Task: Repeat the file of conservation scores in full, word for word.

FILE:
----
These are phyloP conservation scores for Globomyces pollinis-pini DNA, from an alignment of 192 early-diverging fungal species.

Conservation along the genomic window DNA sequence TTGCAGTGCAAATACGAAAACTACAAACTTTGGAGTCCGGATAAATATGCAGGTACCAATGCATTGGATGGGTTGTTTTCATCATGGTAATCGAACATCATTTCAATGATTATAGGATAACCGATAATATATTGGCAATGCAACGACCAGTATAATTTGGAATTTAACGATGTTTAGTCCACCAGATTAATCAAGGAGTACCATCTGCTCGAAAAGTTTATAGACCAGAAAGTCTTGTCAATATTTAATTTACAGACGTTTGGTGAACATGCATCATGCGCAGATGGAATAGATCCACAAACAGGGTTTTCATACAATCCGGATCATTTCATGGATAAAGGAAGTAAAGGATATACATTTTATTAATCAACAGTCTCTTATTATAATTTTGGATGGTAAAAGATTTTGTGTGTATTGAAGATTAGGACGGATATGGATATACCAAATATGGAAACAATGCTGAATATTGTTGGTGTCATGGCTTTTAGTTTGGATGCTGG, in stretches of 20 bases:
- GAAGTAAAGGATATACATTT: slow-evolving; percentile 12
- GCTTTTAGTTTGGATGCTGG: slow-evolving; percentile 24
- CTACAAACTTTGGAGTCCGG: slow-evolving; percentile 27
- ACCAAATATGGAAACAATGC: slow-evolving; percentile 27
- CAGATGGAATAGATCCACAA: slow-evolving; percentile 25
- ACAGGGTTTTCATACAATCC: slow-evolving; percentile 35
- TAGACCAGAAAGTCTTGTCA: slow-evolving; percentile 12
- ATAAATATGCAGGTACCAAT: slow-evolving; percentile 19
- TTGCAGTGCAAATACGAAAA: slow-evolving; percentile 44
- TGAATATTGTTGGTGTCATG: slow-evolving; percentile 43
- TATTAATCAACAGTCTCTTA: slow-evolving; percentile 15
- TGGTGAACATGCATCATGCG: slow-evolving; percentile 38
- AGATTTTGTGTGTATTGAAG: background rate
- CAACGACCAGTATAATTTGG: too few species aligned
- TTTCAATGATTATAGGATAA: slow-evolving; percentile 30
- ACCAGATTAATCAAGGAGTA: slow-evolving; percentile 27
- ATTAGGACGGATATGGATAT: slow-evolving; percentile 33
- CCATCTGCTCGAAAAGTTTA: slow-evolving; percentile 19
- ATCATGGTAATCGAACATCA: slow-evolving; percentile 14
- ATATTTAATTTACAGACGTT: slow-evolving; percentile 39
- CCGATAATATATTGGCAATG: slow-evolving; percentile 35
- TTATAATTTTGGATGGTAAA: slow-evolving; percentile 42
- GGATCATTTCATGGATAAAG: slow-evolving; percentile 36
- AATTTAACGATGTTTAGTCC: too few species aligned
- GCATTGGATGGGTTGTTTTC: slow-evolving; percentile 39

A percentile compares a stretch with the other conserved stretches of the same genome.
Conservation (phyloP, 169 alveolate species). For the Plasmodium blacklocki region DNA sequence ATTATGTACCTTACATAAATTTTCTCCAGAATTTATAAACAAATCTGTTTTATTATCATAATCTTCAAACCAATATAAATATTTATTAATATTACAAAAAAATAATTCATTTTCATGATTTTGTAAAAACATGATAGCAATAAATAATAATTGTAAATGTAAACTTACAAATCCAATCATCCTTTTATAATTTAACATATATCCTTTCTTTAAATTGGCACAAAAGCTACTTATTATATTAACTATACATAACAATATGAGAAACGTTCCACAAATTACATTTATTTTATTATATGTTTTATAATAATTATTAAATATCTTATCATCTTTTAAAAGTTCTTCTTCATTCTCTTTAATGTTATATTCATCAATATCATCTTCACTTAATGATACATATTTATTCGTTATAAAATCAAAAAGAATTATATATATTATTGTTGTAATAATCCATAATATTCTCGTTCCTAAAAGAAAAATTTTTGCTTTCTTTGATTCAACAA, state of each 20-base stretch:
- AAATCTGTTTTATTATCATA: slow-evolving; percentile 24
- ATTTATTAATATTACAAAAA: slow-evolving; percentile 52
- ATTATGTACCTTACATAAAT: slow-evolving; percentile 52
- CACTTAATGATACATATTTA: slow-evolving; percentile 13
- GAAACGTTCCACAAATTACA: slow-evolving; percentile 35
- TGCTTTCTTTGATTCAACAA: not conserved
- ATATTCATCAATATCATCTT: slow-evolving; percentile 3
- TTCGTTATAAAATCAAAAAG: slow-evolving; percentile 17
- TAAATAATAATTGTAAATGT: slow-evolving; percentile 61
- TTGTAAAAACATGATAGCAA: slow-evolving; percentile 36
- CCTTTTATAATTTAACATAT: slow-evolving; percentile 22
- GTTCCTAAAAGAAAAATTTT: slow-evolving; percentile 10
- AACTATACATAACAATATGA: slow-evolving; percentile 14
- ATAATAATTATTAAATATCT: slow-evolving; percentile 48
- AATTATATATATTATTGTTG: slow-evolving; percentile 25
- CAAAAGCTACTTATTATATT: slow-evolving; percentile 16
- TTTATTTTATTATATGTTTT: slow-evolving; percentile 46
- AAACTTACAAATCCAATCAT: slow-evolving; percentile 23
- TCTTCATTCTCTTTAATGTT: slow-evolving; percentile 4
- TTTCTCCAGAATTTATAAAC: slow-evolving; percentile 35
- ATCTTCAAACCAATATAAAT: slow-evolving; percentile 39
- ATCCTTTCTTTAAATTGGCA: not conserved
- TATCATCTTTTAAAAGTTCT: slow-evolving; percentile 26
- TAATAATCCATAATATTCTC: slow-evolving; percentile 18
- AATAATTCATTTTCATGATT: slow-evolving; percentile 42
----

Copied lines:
These are phyloP conservation scores for Globomyces pollinis-pini DNA, from an alignment of 192 early-diverging fungal species.

Conservation along the genomic window DNA sequence TTGCAGTGCAAATACGAAAACTACAAACTTTGGAGTCCGGATAAATATGCAGGTACCAATGCATTGGATGGGTTGTTTTCATCATGGTAATCGAACATCATTTCAATGATTATAGGATAACCGATAATATATTGGCAATGCAACGACCAGTATAATTTGGAATTTAACGATGTTTAGTCCACCAGATTAATCAAGGAGTACCATCTGCTCGAAAAGTTTATAGACCAGAAAGTCTTGTCAATATTTAATTTACAGACGTTTGGTGAACATGCATCATGCGCAGATGGAATAGATCCACAAACAGGGTTTTCATACAATCCGGATCATTTCATGGATAAAGGAAGTAAAGGATATACATTTTATTAATCAACAGTCTCTTATTATAATTTTGGATGGTAAAAGATTTTGTGTGTATTGAAGATTAGGACGGATATGGATATACCAAATATGGAAACAATGCTGAATATTGTTGGTGTCATGGCTTTTAGTTTGGATGCTGG, in stretches of 20 bases:
- GAAGTAAAGGATATACATTT: slow-evolving; percentile 12
- GCTTTTAGTTTGGATGCTGG: slow-evolving; percentile 24
- CTACAAACTTTGGAGTCCGG: slow-evolving; percentile 27
- ACCAAATATGGAAACAATGC: slow-evolving; percentile 27
- CAGATGGAATAGATCCACAA: slow-evolving; percentile 25
- ACAGGGTTTTCATACAATCC: slow-evolving; percentile 35
- TAGACCAGAAAGTCTTGTCA: slow-evolving; percentile 12
- ATAAATATGCAGGTACCAAT: slow-evolving; percentile 19
- TTGCAGTGCAAATACGAAAA: slow-evolving; percentile 44
- TGAATATTGTTGGTGTCATG: slow-evolving; percentile 43
- TATTAATCAACAGTCTCTTA: slow-evolving; percentile 15
- TGGTGAACATGCATCATGCG: slow-evolving; percentile 38
- AGATTTTGTGTGTATTGAAG: background rate
- CAACGACCAGTATAATTTGG: too few species aligned
- TTTCAATGATTATAGGATAA: slow-evolving; percentile 30
- ACCAGATTAATCAAGGAGTA: slow-evolving; percentile 27
- ATTAGGACGGATATGGATAT: slow-evolving; percentile 33
- CCATCTGCTCGAAAAGTTTA: slow-evolving; percentile 19
- ATCATGGTAATCGAACATCA: slow-evolving; percentile 14
- ATATTTAATTTACAGACGTT: slow-evolving; percentile 39
- CCGATAATATATTGGCAATG: slow-evolving; percentile 35
- TTATAATTTTGGATGGTAAA: slow-evolving; percentile 42
- GGATCATTTCATGGATAAAG: slow-evolving; percentile 36
- AATTTAACGATGTTTAGTCC: too few species aligned
- GCATTGGATGGGTTGTTTTC: slow-evolving; percentile 39

A percentile compares a stretch with the other conserved stretches of the same genome.
Conservation (phyloP, 169 alveolate species). For the Plasmodium blacklocki region DNA sequence ATTATGTACCTTACATAAATTTTCTCCAGAATTTATAAACAAATCTGTTTTATTATCATAATCTTCAAACCAATATAAATATTTATTAATATTACAAAAAAATAATTCATTTTCATGATTTTGTAAAAACATGATAGCAATAAATAATAATTGTAAATGTAAACTTACAAATCCAATCATCCTTTTATAATTTAACATATATCCTTTCTTTAAATTGGCACAAAAGCTACTTATTATATTAACTATACATAACAATATGAGAAACGTTCCACAAATTACATTTATTTTATTATATGTTTTATAATAATTATTAAATATCTTATCATCTTTTAAAAGTTCTTCTTCATTCTCTTTAATGTTATATTCATCAATATCATCTTCACTTAATGATACATATTTATTCGTTATAAAATCAAAAAGAATTATATATATTATTGTTGTAATAATCCATAATATTCTCGTTCCTAAAAGAAAAATTTTTGCTTTCTTTGATTCAACAA, state of each 20-base stretch:
- AAATCTGTTTTATTATCATA: slow-evolving; percentile 24
- ATTTATTAATATTACAAAAA: slow-evolving; percentile 52
- ATTATGTACCTTACATAAAT: slow-evolving; percentile 52
- CACTTAATGATACATATTTA: slow-evolving; percentile 13
- GAAACGTTCCACAAATTACA: slow-evolving; percentile 35
- TGCTTTCTTTGATTCAACAA: not conserved
- ATATTCATCAATATCATCTT: slow-evolving; percentile 3
- TTCGTTATAAAATCAAAAAG: slow-evolving; percentile 17
- TAAATAATAATTGTAAATGT: slow-evolving; percentile 61
- TTGTAAAAACATGATAGCAA: slow-evolving; percentile 36
- CCTTTTATAATTTAACATAT: slow-evolving; percentile 22
- GTTCCTAAAAGAAAAATTTT: slow-evolving; percentile 10
- AACTATACATAACAATATGA: slow-evolving; percentile 14
- ATAATAATTATTAAATATCT: slow-evolving; percentile 48
- AATTATATATATTATTGTTG: slow-evolving; percentile 25
- CAAAAGCTACTTATTATATT: slow-evolving; percentile 16
- TTTATTTTATTATATGTTTT: slow-evolving; percentile 46
- AAACTTACAAATCCAATCAT: slow-evolving; percentile 23
- TCTTCATTCTCTTTAATGTT: slow-evolving; percentile 4
- TTTCTCCAGAATTTATAAAC: slow-evolving; percentile 35
- ATCTTCAAACCAATATAAAT: slow-evolving; percentile 39
- ATCCTTTCTTTAAATTGGCA: not conserved
- TATCATCTTTTAAAAGTTCT: slow-evolving; percentile 26
- TAATAATCCATAATATTCTC: slow-evolving; percentile 18
- AATAATTCATTTTCATGATT: slow-evolving; percentile 42